Class 10 examinations reintroduced. Detainment policy returns. One more subject added to examination list. Class X is poised to become once again the crucial year for students, just as in the 1960s and 70s.
A Bill to amend the No Detention clause in the Right of Children to Free and Compulsory Education Act (the RTE) will soon be placed before Parliament, for the purpose of bringing back detention as a method of monitoring education.
On 13 May, at an education conference in Guwahati, Union minister Prakash Javadekar alerted the nation of the
‘major changes’ that have been brought about by the Narendra Modi government to improve the school education system. Inaugurating the North-Eastern Region workshop on ‘Innovations and Best Practises in School Education’ in Guwahati, Javadekar listed the important changes like ‘detainment’ in the same class and reverting to examinations for assessing academic progress of students, besides
updating NCERT textbooks, which he said, had ‘seven year old’ texts. There are curricular changes too for the senior classes.
Explaining the decision on detainment, the minister said, ‘We have taken a very important decision and we will take a call on it this month’. ‘We had a meeting of education ministers from all the States, wherein those from 25 States lamented that they were finding it difficult to improve the quality of education without examinations’, the Minister confided. He added, ‘we unanimously decided that the right to decide on detention will be left to the States and it will be done anytime soon’,
As many as 25 Indian State governments supported ‘detention’ in Class X.

Delhi HC notice to government

The Delhi High Court has sought response of the Union government on a plea seeking quashing of a CBSE circular allegedly forcing schools to prescribe text books printed by printers empanelled with the NCERT only. Justice A K Pathak issued notice to the Ministry of Human Resource and Development and Central Board of Secondary Education (CBSE) and sought their replies on the petition filed by Independent Schools Federation of India. The plea said, ‘Giving sole responsibility to NCERT textbooks for its prescriptions in schools, will not only monopolise textbook preparation in the country but shall also jeopardise the innovation associated in the making of textbooks’. It further said that NCERT neither has the mandate of publishing school textbooks, nor can it manage ensuring timely preparation and publication or textbooks in all subjects in the entire spectrum of school education, adding that the NCERT has more focused role in research and training.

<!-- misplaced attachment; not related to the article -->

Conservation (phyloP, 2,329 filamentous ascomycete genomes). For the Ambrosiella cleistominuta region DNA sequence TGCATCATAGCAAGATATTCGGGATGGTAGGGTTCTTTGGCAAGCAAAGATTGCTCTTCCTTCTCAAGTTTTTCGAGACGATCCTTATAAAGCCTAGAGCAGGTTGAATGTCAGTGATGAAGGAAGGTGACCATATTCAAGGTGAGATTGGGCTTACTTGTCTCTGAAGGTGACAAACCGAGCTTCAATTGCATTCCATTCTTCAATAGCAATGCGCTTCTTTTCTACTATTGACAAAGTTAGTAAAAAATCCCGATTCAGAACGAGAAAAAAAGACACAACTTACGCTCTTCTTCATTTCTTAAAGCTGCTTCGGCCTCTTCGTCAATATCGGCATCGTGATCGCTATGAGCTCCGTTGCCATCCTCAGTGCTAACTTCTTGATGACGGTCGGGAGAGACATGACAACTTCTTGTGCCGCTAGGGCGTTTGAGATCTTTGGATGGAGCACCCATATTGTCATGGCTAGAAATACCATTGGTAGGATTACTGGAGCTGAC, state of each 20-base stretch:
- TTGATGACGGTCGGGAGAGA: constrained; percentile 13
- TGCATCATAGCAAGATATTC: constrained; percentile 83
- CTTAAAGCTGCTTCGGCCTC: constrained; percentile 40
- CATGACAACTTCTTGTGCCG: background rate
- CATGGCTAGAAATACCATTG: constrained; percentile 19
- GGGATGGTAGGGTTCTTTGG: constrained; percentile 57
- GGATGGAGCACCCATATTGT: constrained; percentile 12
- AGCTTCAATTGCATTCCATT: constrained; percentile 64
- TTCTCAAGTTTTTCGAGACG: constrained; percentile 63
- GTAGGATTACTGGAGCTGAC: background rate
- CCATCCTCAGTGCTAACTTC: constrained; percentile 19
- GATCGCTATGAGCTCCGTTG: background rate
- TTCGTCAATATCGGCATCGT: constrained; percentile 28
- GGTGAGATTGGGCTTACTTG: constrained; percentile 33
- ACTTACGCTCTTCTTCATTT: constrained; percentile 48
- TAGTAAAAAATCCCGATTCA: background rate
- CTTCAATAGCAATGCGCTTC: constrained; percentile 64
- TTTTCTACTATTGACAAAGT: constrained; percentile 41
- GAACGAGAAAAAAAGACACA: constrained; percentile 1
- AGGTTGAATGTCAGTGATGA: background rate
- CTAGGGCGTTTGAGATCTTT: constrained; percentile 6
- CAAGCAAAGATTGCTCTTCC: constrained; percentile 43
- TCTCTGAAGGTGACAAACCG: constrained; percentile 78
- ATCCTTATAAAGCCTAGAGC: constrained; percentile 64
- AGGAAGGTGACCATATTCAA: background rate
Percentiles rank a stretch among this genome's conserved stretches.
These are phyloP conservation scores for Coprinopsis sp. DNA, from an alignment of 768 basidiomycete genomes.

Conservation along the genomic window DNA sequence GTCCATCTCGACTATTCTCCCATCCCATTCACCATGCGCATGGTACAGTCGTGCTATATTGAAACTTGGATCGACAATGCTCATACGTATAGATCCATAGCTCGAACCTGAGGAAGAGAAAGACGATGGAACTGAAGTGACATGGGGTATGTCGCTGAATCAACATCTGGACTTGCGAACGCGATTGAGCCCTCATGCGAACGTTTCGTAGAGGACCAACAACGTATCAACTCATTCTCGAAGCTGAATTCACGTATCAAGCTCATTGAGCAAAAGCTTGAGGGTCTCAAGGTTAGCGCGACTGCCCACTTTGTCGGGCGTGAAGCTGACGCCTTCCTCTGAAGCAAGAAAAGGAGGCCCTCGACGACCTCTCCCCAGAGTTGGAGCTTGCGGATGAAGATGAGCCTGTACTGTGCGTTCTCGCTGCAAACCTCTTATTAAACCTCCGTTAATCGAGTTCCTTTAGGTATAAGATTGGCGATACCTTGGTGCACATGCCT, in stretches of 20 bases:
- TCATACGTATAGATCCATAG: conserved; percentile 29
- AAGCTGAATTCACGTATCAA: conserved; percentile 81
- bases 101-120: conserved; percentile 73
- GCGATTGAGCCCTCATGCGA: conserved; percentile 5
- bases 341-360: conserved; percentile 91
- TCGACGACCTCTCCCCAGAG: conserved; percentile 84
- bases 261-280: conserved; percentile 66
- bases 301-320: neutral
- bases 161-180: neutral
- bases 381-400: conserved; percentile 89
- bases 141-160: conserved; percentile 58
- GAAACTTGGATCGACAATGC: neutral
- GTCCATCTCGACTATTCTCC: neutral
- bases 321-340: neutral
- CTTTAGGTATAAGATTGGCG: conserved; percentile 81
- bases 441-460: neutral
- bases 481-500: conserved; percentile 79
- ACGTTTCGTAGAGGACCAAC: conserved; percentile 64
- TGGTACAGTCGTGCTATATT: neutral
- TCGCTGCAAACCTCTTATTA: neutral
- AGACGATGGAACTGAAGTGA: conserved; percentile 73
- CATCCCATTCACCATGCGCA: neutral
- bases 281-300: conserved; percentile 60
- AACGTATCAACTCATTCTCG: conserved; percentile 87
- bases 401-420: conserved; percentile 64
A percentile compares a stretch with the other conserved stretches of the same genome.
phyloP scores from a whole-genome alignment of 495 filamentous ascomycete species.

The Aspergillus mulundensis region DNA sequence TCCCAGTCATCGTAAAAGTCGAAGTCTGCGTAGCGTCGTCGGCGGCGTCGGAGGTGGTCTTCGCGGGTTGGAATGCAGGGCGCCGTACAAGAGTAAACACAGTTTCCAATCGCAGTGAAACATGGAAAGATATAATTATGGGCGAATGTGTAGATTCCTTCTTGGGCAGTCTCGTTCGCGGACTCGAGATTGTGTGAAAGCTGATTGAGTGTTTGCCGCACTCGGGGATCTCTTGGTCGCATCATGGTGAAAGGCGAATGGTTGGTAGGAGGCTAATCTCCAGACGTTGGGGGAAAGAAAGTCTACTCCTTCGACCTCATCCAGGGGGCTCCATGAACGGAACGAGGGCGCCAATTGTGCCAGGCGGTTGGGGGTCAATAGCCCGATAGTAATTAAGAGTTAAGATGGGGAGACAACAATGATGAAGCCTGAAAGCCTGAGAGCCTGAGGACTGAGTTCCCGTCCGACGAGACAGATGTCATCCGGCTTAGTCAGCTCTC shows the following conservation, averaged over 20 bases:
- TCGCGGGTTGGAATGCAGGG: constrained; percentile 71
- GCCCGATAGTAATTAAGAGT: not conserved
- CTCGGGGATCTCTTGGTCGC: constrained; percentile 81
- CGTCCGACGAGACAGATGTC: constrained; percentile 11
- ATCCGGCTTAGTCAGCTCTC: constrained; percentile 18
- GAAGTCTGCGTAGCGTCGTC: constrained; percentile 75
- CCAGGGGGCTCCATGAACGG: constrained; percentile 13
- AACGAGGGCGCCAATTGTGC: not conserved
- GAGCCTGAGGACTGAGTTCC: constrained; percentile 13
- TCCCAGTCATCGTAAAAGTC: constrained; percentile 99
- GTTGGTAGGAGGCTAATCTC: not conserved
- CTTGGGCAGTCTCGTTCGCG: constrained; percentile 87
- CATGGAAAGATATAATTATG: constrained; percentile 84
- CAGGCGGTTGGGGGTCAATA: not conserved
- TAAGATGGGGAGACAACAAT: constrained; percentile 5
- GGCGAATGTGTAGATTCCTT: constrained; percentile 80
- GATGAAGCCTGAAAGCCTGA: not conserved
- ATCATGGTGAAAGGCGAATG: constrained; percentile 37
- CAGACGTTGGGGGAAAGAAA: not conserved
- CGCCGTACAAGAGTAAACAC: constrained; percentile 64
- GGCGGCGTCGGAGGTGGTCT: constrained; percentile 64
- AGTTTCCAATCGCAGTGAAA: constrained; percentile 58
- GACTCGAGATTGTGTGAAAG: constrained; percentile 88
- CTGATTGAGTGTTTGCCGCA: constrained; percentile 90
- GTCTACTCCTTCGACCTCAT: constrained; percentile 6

National Teacher Education Registry Javadekar promised, the ministry will cloud-source suggestions for the changes to be made in the NCERT textbooks, and parents and teachers will be involved in revising school texts.
The HRD ministry released a ‘strategy document’ to build a ‘national teacher platform’. People wanting to take the Teacher Eligibility Test can take courses on the platform. The platform will work as a National Teacher Education Registry. National Council for Teacher Education chairperson Santosh Mathew said the platform would be a space where teachers can curate plans from the vast digital resources, prepare for classes and test their students.
The assessment scheme of Class 10 Board examination has been remodelled..
The change in assessment would apply for schools offering vocational subject as compulsory subject under National Skills Qualifications Framework (NSQF) scheme. Announcing the changes in the school curriculum, the Central Board of Secondary Education (CBSE) has said: The examination from academic year 2017-18 and onwards will be conducted according to the new model. Under the new scheme, students will have to study 6 subjects instead of the usual 5 subjects in class 10.
The changes proposed by the minister:
* Making class 10 board exams compulsory for the students. *A student will have two chances to clear the exam; the first exam will be held in March and the second one in June. ’If he/she fails there, he/she will be detained in the same class’, the minister said.
*A Handbook system has been introduced for teachers to monitor a child’s performance.
*Students will have to study two language papers, science, social science, mathematics, and an additional vocational subject.
If a candidate fails to pass in any one of the three elective subjects, ie. science, social science, mathematics, then it will be replaced by the vocational subject
* There will be 100 marks for each paper.
The HRD Minister said he will ensure that Buddha’s teachings reached students at all levels — primary, middle and higher — so that education was achieved in a ‘complete sense’ and not just for employment. ‘Teachings of Gautama Buddha are ideas of life (Jeevan ke Vichar). We will definitely include Buddha in our curriculum, as his teachings give a right direction to life.’.
The CBSE schools will now teach Ayurveda, Indian architecture and philosophy as a subject to the class 11 and class 12 students.
Meanwhile, In another major announcement, the CBSE has dropped its academic electives and vocational subjects from the Class 12 syllabus. For any query, candidates can check the official CBSE website.

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